As a teenager, Hill joined the Steele Family from Jackson, Miss., a gospel quartet in the style of the Kingsmen, the Hempfields and the Cathedrals. The Steeles toured all over the Deep South, to white and black churches alike. "I always found myself gravitating toward the churches where the singers would fill themselves up with the spirit and just let it out," she says. "The black churches were by far my favorites. I used to tell my mom I was supposed to have been born black, because I felt most at home in those churches. They showed their excitement like I wanted to show mine."

Although she often performed in black churches, Hill attended an all-white school. "Unfortunately," she says, "segregation still happens in Mississippi. But I brought my black and Asian friends over to my house all the time, and my family never objected -- though some of my relatives did. To this day I can't stand to be around prejudiced people. I tell them to their face that they're ignorant."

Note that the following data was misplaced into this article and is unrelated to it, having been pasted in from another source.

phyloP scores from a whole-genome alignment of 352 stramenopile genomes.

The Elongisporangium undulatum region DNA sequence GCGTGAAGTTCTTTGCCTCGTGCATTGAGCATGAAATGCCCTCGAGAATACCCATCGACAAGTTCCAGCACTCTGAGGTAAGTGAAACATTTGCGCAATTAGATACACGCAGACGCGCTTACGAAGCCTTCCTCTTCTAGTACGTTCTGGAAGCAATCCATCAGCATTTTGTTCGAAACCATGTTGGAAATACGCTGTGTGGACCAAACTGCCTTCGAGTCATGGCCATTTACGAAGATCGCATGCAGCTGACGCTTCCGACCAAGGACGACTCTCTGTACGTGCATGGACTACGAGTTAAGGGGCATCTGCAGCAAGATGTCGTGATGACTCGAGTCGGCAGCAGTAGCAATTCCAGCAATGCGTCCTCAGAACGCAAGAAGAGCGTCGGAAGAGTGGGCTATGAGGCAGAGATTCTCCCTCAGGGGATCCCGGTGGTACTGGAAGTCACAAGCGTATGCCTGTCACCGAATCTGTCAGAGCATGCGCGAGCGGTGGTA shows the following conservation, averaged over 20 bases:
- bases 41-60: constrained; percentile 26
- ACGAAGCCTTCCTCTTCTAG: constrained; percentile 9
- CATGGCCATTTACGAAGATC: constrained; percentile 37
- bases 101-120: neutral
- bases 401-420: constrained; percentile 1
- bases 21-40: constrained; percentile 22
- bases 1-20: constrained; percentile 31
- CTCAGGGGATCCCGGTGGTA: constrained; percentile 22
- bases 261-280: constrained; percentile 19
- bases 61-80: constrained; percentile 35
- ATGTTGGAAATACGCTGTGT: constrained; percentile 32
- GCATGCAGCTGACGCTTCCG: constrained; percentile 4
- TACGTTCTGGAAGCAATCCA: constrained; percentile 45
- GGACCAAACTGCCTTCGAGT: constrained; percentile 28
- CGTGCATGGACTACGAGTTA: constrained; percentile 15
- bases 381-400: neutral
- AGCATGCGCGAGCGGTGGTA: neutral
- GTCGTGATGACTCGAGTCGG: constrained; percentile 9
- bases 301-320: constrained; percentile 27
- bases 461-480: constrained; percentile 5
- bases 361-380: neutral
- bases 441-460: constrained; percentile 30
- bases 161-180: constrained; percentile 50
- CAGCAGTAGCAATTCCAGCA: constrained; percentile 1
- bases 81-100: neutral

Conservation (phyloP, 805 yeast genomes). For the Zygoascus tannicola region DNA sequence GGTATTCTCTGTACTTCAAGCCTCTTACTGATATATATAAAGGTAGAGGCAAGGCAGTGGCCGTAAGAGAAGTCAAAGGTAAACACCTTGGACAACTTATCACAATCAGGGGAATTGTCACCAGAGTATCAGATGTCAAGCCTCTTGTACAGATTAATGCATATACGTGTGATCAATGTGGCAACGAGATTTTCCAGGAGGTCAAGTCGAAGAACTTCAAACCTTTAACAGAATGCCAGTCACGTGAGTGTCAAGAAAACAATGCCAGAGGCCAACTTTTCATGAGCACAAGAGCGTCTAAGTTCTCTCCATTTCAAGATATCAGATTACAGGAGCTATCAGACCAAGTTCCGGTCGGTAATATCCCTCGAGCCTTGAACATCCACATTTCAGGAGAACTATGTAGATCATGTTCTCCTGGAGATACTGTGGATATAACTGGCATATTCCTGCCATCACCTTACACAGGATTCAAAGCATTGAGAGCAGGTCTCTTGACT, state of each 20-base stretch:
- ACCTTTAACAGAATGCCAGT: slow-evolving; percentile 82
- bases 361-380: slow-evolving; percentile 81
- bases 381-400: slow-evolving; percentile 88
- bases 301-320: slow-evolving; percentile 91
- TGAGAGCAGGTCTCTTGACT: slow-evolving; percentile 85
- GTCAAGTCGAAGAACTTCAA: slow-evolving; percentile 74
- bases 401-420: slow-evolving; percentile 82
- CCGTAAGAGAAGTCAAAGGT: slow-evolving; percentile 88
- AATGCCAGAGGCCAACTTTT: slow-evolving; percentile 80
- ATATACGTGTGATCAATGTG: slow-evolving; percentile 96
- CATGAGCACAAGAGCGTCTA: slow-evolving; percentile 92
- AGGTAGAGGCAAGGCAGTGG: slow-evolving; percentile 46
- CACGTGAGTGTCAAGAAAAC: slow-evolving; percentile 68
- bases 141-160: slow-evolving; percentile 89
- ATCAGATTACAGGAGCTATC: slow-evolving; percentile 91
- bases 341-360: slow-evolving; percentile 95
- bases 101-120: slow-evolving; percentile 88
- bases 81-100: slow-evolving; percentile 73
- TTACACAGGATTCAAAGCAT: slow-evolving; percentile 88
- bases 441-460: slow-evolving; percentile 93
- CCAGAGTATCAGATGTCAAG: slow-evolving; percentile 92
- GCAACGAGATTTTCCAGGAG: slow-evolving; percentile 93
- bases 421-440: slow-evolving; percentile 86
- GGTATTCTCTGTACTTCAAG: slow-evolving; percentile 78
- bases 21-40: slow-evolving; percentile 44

Ironically, she was teased more at her school for loving country music than for singing in black churches. In a school where rock ruled, Hill was one of a handful of nonconformists who preferred country. She liked it all -- from Patsy Cline and Elvis Presley to Loretta Lynn and George Jones -- but her biggest hero was Reba McEntire. When she saw McEntire in person at the Jimmie Rodgers Memorial Festival in Meridian, Miss., she resolved to follow the same path. It was fitting, therefore, that Hill's first tour when her debut album came out was opening for McEntire all over the nation.

After "Take Me as I Am" became a million-seller, expectations for Hill's second album were incredibly high. On the one hand, she was offered the best songs from every publisher on Music Row, but on the other hand, the pressure was intense to pick just the right ones. Then, just as the recording sessions with producer Scott Hendricks were getting underway at the end of 1994, something went wrong with her voice.